QUESTION: Thank you, Anand, for the fast response.  I wanted to send a followup to tell you what I should have mentioned in my original letter.  The Vet did check my dog's ears and she said they were clear.  If there was an infection or inflammation I agree that antibiotics or steroids would be the drugs of choice.  I was just wondering if giving those drugs to address something unknown is prudent?  I am taking a wait-and-see approach, as you mentioned, and hoping for an improvement of her symptoms.  Thanks, again, for your help.  


Dear Gary,
I want to make it clear that your vet is suspecting inner ear disease. From external examination , one can only find out otitis externa or media( ie inflammation/infection or External ear canal or the Middle ear,and not the inner ear).

So let's hope for the best.



Ask the Veterinarian

All Answers

Answers by Expert:

Ask Experts


Dr S Bindu Anand


Large and Small Animal Medicine and Surgery, Farm Management,Preventive medicine


A Senior Veterinary Surgeon with more than 25 years’ experience in the field of Veterinary Science and Animal Husbandry. Mixed animal Practice that will utilize my skills in medicine and surgery, public health, client relations, and developing relationships within the community, such as humane society

Veterinary Consultant with Department of Animal Resources,Ministry of Environment,State of Qatar (Present). Animal Husbandry Department, Government of Kerala, India. Oakland's Park, Gloucestershire, United Kingdom. Severnside Veterinary Center, Gloucestershire, United Kingdom. Saud Bahwan Group, Sultanate of Oman. Trivandrum Regional Co-operative Milk Producers Union,Kerala,India.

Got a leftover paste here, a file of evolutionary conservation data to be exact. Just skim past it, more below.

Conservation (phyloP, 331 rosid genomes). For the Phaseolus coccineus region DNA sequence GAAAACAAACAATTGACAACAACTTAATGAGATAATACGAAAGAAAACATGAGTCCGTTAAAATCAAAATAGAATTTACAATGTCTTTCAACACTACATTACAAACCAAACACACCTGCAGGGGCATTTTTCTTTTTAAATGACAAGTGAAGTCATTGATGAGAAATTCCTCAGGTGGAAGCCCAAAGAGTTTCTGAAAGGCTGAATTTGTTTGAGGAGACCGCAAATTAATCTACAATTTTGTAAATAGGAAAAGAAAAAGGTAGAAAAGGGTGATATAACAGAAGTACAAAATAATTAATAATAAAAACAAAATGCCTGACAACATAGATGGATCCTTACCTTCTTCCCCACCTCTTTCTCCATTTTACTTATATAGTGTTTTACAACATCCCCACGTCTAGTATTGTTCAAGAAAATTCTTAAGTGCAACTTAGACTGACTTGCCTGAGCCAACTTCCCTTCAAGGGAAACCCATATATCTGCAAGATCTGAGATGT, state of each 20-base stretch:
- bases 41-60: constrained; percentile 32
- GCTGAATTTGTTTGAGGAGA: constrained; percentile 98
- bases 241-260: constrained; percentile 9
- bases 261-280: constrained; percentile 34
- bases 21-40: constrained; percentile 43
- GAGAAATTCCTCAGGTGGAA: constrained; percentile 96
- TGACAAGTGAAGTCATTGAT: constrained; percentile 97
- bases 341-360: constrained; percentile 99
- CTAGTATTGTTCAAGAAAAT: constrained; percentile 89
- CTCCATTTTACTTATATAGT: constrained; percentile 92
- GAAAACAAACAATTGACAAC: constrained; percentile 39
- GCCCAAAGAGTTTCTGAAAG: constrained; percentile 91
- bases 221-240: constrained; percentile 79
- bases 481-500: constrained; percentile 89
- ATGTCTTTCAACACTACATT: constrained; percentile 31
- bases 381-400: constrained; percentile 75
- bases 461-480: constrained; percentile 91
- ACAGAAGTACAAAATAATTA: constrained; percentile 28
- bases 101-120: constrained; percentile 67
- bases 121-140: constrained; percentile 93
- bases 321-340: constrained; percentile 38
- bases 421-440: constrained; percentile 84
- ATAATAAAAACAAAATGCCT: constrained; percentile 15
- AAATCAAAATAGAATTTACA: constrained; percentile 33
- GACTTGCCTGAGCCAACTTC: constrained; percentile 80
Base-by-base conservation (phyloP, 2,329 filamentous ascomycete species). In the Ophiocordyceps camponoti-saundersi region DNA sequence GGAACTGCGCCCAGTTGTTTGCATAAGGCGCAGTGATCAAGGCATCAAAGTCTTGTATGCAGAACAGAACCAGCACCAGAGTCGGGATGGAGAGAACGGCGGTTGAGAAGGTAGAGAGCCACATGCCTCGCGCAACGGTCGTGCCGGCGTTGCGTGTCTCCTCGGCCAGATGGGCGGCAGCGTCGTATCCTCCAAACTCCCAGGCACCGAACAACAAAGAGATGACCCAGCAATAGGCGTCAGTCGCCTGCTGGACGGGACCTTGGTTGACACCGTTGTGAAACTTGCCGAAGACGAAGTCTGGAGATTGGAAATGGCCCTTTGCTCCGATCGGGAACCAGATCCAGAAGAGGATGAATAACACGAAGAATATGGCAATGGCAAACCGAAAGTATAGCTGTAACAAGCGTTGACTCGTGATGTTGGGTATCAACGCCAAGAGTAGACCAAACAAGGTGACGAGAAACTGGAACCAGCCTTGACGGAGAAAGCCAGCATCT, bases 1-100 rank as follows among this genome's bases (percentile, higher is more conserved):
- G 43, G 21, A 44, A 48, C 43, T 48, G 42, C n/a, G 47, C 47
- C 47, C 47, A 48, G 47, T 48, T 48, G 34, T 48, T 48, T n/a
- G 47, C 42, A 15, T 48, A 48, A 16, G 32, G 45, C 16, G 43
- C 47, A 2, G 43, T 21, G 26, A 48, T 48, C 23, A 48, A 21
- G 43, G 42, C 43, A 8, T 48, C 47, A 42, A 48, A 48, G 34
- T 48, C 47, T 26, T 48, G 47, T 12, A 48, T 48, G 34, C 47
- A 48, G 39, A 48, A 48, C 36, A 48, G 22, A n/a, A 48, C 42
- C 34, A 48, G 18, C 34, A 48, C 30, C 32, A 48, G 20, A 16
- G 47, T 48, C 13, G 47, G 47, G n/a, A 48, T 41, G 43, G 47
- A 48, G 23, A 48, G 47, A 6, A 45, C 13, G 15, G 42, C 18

BVSc & AH (Bachelor of Veterinary Science and Animal Husbandry) 1990. College of Veterinary & Animal Sciences, Mannuthy, Thrissur, Kerala, India under Kerala Agricultural University. Certificates Of Accomplishments- Equine Nutrition- University of Edinburgh Principles of Public Health-University of California, Irvine. AIDS- Emory University, Atlanta, Georgia. General Environmental Health – EPHOC-Tulane University School of Public Health and Tropical Medicine and the University of Alabama at Birmingham School of Public Health. Food Protection-EPHOC-Tulane University School of Public Health and Tropical Medicine and the University of Alabama at Birmingham School of Public Health. Zoonoses:University of Minnesota-School of Public Health online. Food Safety:University of Minnesota-School of Public Health online. Occupational Safety and Health-EPHOC-Tulane University School of Public Health and Tropical Medicine and the University of Alabama at Birmingham School of Public Health. Rabies Educator Certified -Global Alliance for Rabies Control. Animal Handler & Vaccinator Educator Certified -Global Alliance for Rabies Control. Wildlife Conservation-United for Wildlife. Health Promotion & Disease Prevention-Boston University School of Public Health. Bioterrorism, Bioterrorism Preparedness-EPHOC-Tulane University School of Public Health and Tropical Medicine and the University of Alabama at Birmingham School of Public Health. Good Clinical Practice-London School of Hygiene & Tropical Medicine

©2017 All rights reserved.